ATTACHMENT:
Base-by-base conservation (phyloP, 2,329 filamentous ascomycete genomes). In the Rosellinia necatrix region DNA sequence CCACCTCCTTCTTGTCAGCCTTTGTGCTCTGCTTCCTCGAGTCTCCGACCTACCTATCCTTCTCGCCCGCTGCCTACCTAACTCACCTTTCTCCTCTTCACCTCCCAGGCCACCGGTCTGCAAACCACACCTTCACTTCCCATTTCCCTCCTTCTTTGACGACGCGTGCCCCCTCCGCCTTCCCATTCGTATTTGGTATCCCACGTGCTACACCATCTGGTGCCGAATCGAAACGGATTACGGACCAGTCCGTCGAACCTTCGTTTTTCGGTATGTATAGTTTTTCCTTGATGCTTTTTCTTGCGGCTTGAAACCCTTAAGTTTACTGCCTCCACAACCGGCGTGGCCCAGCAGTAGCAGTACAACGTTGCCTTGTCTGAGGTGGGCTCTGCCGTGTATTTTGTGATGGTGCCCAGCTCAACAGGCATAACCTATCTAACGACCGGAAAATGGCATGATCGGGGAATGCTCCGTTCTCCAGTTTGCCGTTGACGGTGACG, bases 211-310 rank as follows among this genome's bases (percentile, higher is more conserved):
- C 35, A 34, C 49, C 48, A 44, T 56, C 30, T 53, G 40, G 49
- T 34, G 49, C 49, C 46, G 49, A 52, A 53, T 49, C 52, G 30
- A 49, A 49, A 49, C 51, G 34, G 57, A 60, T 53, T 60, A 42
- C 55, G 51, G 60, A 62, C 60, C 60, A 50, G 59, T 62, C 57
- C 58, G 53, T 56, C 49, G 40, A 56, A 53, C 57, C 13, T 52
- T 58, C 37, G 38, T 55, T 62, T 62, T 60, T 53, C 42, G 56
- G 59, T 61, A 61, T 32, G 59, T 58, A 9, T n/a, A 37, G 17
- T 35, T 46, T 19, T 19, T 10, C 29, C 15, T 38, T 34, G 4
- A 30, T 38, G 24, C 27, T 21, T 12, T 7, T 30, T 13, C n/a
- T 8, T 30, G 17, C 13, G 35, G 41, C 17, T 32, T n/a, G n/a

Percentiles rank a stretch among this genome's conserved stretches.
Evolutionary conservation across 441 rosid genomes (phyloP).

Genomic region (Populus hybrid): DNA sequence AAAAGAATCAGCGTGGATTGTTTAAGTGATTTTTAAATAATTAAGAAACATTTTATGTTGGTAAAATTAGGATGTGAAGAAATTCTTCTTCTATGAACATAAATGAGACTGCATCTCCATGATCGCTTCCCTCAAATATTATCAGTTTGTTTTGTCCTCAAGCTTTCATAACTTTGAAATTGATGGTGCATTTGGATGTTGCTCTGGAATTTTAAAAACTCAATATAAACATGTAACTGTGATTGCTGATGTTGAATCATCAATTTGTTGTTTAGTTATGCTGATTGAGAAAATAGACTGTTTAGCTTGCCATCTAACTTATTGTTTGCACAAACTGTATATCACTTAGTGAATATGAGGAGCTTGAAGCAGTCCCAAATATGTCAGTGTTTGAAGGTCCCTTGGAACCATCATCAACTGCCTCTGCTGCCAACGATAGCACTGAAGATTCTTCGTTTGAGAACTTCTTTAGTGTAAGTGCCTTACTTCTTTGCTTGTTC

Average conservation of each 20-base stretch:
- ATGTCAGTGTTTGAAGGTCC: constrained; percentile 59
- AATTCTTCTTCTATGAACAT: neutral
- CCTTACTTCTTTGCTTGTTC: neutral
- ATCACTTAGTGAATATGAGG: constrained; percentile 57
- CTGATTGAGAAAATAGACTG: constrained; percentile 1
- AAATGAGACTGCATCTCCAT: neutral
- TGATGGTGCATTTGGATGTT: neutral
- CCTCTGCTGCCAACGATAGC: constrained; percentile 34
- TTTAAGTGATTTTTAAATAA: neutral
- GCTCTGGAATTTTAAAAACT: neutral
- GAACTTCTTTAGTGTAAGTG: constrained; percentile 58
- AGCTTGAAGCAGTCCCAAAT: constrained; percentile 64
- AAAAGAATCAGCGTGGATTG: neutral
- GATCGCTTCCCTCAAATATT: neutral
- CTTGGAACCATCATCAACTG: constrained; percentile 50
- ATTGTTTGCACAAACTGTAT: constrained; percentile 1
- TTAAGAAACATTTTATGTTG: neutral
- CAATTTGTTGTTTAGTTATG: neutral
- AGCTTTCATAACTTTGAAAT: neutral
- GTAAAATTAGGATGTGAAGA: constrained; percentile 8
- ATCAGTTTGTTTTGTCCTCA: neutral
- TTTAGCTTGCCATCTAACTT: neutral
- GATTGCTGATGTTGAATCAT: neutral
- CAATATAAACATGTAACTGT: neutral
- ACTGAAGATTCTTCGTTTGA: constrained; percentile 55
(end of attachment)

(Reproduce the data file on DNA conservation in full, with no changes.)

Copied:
Base-by-base conservation (phyloP, 2,329 filamentous ascomycete genomes). In the Rosellinia necatrix region DNA sequence CCACCTCCTTCTTGTCAGCCTTTGTGCTCTGCTTCCTCGAGTCTCCGACCTACCTATCCTTCTCGCCCGCTGCCTACCTAACTCACCTTTCTCCTCTTCACCTCCCAGGCCACCGGTCTGCAAACCACACCTTCACTTCCCATTTCCCTCCTTCTTTGACGACGCGTGCCCCCTCCGCCTTCCCATTCGTATTTGGTATCCCACGTGCTACACCATCTGGTGCCGAATCGAAACGGATTACGGACCAGTCCGTCGAACCTTCGTTTTTCGGTATGTATAGTTTTTCCTTGATGCTTTTTCTTGCGGCTTGAAACCCTTAAGTTTACTGCCTCCACAACCGGCGTGGCCCAGCAGTAGCAGTACAACGTTGCCTTGTCTGAGGTGGGCTCTGCCGTGTATTTTGTGATGGTGCCCAGCTCAACAGGCATAACCTATCTAACGACCGGAAAATGGCATGATCGGGGAATGCTCCGTTCTCCAGTTTGCCGTTGACGGTGACG, bases 211-310 rank as follows among this genome's bases (percentile, higher is more conserved):
- C 35, A 34, C 49, C 48, A 44, T 56, C 30, T 53, G 40, G 49
- T 34, G 49, C 49, C 46, G 49, A 52, A 53, T 49, C 52, G 30
- A 49, A 49, A 49, C 51, G 34, G 57, A 60, T 53, T 60, A 42
- C 55, G 51, G 60, A 62, C 60, C 60, A 50, G 59, T 62, C 57
- C 58, G 53, T 56, C 49, G 40, A 56, A 53, C 57, C 13, T 52
- T 58, C 37, G 38, T 55, T 62, T 62, T 60, T 53, C 42, G 56
- G 59, T 61, A 61, T 32, G 59, T 58, A 9, T n/a, A 37, G 17
- T 35, T 46, T 19, T 19, T 10, C 29, C 15, T 38, T 34, G 4
- A 30, T 38, G 24, C 27, T 21, T 12, T 7, T 30, T 13, C n/a
- T 8, T 30, G 17, C 13, G 35, G 41, C 17, T 32, T n/a, G n/a

Percentiles rank a stretch among this genome's conserved stretches.
Evolutionary conservation across 441 rosid genomes (phyloP).

Genomic region (Populus hybrid): DNA sequence AAAAGAATCAGCGTGGATTGTTTAAGTGATTTTTAAATAATTAAGAAACATTTTATGTTGGTAAAATTAGGATGTGAAGAAATTCTTCTTCTATGAACATAAATGAGACTGCATCTCCATGATCGCTTCCCTCAAATATTATCAGTTTGTTTTGTCCTCAAGCTTTCATAACTTTGAAATTGATGGTGCATTTGGATGTTGCTCTGGAATTTTAAAAACTCAATATAAACATGTAACTGTGATTGCTGATGTTGAATCATCAATTTGTTGTTTAGTTATGCTGATTGAGAAAATAGACTGTTTAGCTTGCCATCTAACTTATTGTTTGCACAAACTGTATATCACTTAGTGAATATGAGGAGCTTGAAGCAGTCCCAAATATGTCAGTGTTTGAAGGTCCCTTGGAACCATCATCAACTGCCTCTGCTGCCAACGATAGCACTGAAGATTCTTCGTTTGAGAACTTCTTTAGTGTAAGTGCCTTACTTCTTTGCTTGTTC

Average conservation of each 20-base stretch:
- ATGTCAGTGTTTGAAGGTCC: constrained; percentile 59
- AATTCTTCTTCTATGAACAT: neutral
- CCTTACTTCTTTGCTTGTTC: neutral
- ATCACTTAGTGAATATGAGG: constrained; percentile 57
- CTGATTGAGAAAATAGACTG: constrained; percentile 1
- AAATGAGACTGCATCTCCAT: neutral
- TGATGGTGCATTTGGATGTT: neutral
- CCTCTGCTGCCAACGATAGC: constrained; percentile 34
- TTTAAGTGATTTTTAAATAA: neutral
- GCTCTGGAATTTTAAAAACT: neutral
- GAACTTCTTTAGTGTAAGTG: constrained; percentile 58
- AGCTTGAAGCAGTCCCAAAT: constrained; percentile 64
- AAAAGAATCAGCGTGGATTG: neutral
- GATCGCTTCCCTCAAATATT: neutral
- CTTGGAACCATCATCAACTG: constrained; percentile 50
- ATTGTTTGCACAAACTGTAT: constrained; percentile 1
- TTAAGAAACATTTTATGTTG: neutral
- CAATTTGTTGTTTAGTTATG: neutral
- AGCTTTCATAACTTTGAAAT: neutral
- GTAAAATTAGGATGTGAAGA: constrained; percentile 8
- ATCAGTTTGTTTTGTCCTCA: neutral
- TTTAGCTTGCCATCTAACTT: neutral
- GATTGCTGATGTTGAATCAT: neutral
- CAATATAAACATGTAACTGT: neutral
- ACTGAAGATTCTTCGTTTGA: constrained; percentile 55